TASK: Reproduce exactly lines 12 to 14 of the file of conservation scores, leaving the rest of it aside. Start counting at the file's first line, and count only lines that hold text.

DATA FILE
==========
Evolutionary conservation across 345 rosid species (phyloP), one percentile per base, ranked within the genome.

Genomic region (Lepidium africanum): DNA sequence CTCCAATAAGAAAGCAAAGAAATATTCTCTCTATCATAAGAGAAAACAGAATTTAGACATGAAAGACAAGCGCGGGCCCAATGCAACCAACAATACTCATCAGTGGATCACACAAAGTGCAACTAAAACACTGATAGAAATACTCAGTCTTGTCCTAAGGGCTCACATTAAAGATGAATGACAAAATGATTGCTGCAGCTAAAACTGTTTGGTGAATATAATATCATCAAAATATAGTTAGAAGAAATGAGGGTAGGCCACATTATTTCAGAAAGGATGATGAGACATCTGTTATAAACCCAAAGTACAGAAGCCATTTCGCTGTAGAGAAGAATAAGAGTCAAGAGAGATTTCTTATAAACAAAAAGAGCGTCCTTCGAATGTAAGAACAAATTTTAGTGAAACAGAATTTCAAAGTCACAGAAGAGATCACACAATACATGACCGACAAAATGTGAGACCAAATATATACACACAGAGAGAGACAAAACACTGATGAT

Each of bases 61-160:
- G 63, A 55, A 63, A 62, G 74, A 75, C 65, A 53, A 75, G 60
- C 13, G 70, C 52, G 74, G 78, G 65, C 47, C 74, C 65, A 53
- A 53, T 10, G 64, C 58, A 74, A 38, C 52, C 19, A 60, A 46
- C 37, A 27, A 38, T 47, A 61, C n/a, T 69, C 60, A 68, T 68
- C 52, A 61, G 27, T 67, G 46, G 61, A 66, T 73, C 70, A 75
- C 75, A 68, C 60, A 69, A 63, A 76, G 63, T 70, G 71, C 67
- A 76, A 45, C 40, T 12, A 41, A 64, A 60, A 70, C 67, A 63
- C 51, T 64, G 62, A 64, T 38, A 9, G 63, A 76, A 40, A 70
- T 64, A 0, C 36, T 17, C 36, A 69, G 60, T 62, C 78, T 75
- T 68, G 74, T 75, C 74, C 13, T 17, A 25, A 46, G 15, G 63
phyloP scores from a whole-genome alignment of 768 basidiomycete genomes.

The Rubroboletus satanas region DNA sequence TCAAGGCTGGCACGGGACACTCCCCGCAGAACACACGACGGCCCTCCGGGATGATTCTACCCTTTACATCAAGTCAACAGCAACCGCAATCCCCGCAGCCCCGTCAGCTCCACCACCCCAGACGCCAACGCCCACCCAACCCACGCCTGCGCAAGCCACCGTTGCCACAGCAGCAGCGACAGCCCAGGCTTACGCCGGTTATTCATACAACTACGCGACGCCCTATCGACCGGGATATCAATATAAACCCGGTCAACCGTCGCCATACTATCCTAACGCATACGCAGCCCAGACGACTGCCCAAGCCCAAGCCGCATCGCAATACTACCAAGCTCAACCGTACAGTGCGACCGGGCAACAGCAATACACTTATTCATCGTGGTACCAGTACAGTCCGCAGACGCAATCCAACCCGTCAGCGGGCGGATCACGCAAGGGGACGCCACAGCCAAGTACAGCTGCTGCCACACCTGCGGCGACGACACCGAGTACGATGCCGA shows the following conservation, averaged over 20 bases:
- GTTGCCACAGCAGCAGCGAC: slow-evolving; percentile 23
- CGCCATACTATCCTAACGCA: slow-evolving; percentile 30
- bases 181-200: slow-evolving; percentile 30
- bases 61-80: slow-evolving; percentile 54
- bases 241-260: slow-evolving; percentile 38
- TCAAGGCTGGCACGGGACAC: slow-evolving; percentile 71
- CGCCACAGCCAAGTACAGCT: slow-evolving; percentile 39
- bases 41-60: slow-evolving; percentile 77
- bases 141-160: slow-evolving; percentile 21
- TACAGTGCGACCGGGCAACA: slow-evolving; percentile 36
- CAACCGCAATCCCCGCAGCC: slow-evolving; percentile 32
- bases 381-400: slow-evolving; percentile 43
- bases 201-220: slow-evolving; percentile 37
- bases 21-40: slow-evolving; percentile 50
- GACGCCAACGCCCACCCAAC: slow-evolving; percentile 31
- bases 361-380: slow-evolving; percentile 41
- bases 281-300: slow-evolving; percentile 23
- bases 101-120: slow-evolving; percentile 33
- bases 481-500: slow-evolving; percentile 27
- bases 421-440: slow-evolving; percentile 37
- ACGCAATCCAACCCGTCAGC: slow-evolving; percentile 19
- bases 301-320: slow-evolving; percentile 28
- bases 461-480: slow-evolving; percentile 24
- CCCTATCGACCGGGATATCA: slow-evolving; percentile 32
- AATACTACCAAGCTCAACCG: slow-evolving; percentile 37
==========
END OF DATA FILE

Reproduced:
- T 64, A 0, C 36, T 17, C 36, A 69, G 60, T 62, C 78, T 75
- T 68, G 74, T 75, C 74, C 13, T 17, A 25, A 46, G 15, G 63
phyloP scores from a whole-genome alignment of 768 basidiomycete genomes.